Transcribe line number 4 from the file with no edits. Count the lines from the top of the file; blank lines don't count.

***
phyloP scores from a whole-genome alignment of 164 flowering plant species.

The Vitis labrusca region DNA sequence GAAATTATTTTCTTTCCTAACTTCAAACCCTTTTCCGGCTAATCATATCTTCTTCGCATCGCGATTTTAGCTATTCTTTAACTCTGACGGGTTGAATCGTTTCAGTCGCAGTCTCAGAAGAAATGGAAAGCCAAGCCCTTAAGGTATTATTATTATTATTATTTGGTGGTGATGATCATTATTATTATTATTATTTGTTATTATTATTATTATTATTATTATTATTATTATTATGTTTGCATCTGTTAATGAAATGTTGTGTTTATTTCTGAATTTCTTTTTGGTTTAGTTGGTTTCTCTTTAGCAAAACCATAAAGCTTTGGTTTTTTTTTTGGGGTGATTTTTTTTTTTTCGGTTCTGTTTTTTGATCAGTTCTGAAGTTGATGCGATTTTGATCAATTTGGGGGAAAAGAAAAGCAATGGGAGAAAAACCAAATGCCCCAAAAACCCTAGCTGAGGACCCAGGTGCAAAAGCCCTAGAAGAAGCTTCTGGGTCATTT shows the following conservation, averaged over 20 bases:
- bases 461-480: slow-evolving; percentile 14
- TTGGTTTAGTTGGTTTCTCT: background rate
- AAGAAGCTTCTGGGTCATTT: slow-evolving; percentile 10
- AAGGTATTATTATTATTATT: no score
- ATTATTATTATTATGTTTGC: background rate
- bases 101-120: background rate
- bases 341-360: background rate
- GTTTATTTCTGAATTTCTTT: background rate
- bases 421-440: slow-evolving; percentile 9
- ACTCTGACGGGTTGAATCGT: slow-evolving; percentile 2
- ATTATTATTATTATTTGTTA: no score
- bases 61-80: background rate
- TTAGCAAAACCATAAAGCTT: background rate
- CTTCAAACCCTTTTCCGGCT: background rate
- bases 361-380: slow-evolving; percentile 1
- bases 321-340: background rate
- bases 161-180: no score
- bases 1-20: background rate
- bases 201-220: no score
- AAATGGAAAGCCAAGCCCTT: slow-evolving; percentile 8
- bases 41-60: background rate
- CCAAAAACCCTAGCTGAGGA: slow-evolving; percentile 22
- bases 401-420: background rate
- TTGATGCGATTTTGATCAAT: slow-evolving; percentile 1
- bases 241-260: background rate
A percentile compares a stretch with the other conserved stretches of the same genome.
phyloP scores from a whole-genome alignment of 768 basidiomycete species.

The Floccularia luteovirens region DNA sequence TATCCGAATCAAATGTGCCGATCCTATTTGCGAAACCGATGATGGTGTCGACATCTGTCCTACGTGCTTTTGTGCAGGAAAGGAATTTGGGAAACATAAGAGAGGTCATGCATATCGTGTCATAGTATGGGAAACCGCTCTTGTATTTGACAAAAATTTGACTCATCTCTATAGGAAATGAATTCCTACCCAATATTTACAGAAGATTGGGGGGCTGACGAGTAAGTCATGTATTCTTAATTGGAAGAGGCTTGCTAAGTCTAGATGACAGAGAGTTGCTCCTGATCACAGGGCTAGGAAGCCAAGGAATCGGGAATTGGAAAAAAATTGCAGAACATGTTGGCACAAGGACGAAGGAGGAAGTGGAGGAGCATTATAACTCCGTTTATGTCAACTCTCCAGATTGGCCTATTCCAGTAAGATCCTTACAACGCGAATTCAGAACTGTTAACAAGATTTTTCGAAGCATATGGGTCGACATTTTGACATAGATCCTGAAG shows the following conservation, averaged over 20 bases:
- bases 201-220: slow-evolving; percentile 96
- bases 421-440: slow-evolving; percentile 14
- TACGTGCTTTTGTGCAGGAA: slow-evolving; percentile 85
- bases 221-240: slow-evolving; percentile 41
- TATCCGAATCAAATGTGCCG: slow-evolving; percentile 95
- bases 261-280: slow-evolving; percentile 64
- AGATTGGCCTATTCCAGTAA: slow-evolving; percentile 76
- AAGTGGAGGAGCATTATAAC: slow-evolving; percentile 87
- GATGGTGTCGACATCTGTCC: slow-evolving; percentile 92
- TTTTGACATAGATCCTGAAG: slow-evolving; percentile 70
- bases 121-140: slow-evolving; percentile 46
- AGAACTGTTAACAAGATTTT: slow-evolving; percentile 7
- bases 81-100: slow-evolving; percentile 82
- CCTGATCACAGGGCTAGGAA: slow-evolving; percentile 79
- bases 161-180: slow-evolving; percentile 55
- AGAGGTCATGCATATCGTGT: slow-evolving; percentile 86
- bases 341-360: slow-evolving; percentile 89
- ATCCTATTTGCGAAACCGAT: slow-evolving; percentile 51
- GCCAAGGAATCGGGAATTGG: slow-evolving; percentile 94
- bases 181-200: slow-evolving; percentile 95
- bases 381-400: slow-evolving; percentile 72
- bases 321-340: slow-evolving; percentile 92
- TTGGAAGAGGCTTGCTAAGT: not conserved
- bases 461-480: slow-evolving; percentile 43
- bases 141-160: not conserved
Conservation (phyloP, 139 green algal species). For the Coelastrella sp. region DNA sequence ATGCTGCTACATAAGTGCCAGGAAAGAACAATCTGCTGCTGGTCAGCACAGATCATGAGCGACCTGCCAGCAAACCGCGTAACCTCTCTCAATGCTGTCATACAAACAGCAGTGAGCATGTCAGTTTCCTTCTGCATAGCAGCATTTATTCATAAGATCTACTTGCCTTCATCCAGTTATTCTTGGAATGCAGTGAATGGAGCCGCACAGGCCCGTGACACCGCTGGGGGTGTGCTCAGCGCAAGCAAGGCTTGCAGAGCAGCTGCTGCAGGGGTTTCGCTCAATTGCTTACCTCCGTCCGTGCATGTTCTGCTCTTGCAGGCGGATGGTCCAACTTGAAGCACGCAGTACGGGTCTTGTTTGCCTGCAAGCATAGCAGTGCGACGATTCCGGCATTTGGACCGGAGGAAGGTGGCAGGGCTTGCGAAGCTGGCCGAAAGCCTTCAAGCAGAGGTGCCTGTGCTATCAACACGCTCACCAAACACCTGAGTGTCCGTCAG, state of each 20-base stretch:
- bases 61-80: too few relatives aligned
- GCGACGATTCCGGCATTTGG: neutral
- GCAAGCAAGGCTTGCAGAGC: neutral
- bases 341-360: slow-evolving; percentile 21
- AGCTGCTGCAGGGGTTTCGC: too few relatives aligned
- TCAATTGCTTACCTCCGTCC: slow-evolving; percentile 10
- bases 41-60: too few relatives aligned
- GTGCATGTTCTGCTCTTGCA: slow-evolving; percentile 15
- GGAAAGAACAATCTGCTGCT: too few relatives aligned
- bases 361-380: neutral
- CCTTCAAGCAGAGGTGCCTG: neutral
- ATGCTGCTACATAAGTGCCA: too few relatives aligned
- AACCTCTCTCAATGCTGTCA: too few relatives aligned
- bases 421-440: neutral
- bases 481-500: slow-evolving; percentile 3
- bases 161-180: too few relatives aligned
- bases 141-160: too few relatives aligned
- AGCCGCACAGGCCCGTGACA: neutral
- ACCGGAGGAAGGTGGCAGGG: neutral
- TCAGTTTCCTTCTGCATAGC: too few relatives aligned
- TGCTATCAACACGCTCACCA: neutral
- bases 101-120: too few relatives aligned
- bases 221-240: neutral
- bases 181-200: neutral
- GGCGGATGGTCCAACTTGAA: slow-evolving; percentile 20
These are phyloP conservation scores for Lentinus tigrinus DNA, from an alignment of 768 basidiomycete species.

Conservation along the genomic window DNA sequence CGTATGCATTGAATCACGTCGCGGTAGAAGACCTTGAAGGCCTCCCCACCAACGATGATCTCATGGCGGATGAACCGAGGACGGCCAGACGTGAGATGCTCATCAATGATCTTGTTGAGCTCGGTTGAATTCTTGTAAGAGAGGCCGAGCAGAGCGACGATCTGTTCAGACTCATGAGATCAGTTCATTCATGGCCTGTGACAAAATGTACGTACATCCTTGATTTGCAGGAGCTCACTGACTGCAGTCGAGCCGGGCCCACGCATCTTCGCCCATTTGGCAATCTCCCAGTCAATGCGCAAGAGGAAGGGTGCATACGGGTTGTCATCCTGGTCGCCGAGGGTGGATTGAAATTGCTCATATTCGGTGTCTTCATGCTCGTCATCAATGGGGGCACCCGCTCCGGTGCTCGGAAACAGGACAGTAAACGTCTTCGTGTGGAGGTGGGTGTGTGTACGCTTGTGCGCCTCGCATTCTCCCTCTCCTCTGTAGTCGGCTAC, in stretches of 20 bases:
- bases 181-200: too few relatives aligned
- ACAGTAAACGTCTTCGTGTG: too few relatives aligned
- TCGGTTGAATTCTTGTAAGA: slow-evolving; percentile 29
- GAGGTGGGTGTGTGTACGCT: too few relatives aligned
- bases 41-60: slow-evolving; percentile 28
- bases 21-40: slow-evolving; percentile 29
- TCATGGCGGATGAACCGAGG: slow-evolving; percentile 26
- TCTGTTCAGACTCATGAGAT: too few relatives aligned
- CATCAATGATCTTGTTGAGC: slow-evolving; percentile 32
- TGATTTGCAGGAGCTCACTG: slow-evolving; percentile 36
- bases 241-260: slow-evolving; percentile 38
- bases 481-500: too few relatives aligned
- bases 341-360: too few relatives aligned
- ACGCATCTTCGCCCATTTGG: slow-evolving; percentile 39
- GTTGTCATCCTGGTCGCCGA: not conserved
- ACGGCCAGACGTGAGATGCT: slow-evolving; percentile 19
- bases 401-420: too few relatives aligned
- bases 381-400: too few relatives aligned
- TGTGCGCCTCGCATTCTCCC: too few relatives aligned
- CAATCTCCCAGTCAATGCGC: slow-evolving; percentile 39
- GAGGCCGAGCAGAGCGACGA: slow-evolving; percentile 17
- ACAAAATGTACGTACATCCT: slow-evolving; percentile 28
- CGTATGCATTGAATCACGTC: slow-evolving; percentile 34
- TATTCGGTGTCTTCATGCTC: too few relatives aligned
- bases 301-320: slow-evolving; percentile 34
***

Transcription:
- TTGGTTTAGTTGGTTTCTCT: background rate